Two recent articles exploring the lives and motivations of photographers raise similar disturbing questions. The current Atlantic--yes, the one featuring the really unflattering cover photo of Britney Spears--takes readers into the alternately frenetic and boring lives of paparazzi and asks the question, "How did they get that picture?" And then in the March 24 New Yorker, Philip Gourevitch and Errol Morris's article "Exposure" examines the complex motivations of Sabrina Harman, who obsessively photographed prisoners at Abu Ghraib. The Atlantic article suggests that celebrities and paparazzi exist in a torturous intertwined dance from which neither partner really wishes to be removed, but the New Yorker article makes a broader statement about public fascination with images of humiliation:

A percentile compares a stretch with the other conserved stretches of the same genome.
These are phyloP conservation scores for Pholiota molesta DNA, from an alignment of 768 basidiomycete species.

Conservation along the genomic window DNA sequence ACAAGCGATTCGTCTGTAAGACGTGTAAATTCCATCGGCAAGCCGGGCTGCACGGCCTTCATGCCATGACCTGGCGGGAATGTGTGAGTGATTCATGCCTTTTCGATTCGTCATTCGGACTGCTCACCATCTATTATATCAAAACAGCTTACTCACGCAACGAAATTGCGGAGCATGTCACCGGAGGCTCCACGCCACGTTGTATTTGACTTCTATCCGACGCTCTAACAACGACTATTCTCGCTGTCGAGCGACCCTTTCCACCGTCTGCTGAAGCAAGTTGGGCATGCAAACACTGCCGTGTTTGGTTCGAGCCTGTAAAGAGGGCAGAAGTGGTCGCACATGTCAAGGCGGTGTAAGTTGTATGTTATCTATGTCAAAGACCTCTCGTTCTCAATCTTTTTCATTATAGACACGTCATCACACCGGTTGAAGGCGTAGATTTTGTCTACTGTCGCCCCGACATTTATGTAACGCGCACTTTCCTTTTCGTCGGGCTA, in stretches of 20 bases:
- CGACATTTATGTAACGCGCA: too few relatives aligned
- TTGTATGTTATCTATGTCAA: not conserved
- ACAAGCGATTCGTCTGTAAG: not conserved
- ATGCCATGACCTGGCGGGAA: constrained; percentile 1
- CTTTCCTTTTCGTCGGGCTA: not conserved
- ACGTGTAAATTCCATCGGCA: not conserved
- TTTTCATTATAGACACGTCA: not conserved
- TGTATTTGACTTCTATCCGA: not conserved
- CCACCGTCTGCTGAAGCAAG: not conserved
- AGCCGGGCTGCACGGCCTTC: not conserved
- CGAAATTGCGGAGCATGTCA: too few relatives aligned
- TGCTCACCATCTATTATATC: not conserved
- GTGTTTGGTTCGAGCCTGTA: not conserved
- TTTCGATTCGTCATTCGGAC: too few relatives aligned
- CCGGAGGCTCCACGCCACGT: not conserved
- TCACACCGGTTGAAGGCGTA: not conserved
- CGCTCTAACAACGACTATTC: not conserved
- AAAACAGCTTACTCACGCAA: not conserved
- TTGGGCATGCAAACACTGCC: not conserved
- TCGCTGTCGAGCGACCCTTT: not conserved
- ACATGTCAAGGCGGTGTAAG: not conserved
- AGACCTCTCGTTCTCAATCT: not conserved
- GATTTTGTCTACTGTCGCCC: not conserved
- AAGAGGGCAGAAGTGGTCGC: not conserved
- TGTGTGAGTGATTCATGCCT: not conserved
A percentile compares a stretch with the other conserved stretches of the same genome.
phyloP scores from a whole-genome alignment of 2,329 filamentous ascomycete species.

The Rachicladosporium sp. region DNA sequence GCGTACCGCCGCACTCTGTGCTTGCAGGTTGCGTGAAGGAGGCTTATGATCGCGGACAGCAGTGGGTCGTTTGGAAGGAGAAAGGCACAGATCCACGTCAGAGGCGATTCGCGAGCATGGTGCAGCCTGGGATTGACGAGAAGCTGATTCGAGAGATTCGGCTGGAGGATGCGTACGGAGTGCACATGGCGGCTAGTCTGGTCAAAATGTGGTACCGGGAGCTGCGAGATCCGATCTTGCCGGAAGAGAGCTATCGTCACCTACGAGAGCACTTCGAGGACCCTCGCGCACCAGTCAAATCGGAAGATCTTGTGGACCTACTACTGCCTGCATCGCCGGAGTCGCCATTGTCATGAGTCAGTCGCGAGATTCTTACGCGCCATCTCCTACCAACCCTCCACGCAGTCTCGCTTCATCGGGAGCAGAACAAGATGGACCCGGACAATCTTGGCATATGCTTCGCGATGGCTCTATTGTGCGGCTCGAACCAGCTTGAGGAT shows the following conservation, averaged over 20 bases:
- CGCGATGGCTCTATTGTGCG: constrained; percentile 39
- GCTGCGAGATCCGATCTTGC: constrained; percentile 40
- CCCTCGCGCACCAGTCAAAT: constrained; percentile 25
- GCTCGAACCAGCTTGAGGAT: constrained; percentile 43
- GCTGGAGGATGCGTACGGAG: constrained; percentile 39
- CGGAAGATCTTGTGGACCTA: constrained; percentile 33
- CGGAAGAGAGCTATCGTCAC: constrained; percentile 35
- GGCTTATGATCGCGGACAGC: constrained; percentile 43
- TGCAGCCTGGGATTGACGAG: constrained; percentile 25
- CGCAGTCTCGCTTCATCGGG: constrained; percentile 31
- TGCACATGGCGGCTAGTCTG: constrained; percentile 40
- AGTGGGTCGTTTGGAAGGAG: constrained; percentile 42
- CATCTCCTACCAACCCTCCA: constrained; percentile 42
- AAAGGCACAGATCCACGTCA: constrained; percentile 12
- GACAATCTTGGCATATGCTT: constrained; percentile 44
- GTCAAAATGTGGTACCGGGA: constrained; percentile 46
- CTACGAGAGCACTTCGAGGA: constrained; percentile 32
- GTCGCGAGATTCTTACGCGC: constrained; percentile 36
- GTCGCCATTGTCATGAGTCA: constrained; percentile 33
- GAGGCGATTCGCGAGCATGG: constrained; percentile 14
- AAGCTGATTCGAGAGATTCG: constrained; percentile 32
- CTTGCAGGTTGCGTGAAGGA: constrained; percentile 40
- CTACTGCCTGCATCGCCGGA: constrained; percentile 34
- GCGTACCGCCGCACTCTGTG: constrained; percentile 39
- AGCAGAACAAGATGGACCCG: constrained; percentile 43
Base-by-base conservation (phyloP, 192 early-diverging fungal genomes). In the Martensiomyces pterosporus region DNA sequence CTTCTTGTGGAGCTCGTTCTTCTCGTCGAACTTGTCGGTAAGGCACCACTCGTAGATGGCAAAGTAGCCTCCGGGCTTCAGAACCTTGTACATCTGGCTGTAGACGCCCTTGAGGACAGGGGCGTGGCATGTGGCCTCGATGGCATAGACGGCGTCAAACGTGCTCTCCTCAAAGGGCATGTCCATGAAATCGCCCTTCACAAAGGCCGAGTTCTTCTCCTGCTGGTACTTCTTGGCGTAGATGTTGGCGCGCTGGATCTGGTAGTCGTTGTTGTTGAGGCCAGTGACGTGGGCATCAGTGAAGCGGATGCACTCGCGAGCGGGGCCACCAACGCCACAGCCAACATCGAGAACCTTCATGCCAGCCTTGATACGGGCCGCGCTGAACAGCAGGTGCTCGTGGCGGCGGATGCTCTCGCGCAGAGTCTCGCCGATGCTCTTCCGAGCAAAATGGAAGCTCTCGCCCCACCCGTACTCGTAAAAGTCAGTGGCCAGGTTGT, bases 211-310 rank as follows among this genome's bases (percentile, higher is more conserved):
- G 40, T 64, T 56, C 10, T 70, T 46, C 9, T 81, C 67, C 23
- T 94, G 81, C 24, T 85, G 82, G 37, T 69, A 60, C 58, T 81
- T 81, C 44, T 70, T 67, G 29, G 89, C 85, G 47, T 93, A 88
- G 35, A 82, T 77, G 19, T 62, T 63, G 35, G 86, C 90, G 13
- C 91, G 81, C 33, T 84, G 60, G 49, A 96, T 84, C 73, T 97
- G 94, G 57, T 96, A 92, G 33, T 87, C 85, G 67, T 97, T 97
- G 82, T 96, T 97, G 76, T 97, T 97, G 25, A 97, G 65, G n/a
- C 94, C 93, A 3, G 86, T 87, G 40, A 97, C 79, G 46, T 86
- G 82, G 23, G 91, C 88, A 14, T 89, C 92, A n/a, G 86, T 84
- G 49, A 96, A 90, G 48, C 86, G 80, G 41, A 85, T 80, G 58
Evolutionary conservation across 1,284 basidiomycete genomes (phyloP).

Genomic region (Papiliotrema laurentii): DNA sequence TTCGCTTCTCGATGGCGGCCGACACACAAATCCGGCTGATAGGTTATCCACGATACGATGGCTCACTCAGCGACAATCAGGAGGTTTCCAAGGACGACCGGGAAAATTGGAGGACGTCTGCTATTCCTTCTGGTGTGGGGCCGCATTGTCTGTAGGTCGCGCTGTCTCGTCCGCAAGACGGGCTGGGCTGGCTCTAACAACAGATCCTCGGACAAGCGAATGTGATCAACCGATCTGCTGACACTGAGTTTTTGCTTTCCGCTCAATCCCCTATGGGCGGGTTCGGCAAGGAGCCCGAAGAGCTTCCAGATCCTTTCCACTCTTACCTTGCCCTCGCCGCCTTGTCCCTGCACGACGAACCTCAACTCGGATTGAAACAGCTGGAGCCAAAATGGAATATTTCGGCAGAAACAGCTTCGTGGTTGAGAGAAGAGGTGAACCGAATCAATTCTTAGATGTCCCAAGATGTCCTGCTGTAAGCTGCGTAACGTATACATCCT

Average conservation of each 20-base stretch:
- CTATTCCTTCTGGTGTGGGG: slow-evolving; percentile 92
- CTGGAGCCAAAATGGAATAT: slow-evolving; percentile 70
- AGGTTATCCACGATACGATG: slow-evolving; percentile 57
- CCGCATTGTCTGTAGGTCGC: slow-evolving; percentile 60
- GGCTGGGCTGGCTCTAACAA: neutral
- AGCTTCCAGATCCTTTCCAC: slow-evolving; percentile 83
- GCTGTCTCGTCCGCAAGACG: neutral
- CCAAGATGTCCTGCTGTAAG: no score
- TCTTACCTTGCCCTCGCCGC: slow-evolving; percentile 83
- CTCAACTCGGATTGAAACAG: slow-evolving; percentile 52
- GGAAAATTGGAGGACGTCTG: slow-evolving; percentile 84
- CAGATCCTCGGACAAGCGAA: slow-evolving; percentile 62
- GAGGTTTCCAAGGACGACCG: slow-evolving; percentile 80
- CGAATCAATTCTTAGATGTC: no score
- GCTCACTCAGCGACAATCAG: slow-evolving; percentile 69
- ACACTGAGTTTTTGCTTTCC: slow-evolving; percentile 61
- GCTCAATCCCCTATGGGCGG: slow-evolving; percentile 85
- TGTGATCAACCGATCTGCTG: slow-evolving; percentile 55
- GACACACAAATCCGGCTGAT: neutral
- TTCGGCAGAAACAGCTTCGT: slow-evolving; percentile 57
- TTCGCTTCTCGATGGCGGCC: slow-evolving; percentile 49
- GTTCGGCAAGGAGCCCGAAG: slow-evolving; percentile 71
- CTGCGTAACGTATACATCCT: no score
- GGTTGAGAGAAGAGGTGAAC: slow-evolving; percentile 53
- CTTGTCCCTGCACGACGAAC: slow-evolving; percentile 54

Of course, the dominant symbol of Western civilization is the figure of a nearly naked man, tortured to death--or, more simply, the torture implement itself, the cross. But our pictures of the savage death of Jesus are a byproduct of religious imagination and idealization. In reality, he must have been ghastly to behold. Had there been cameras at Calvary, would twenty centuries of believers have been moved to hang photographs of the scene on their altarpieces and in their homes?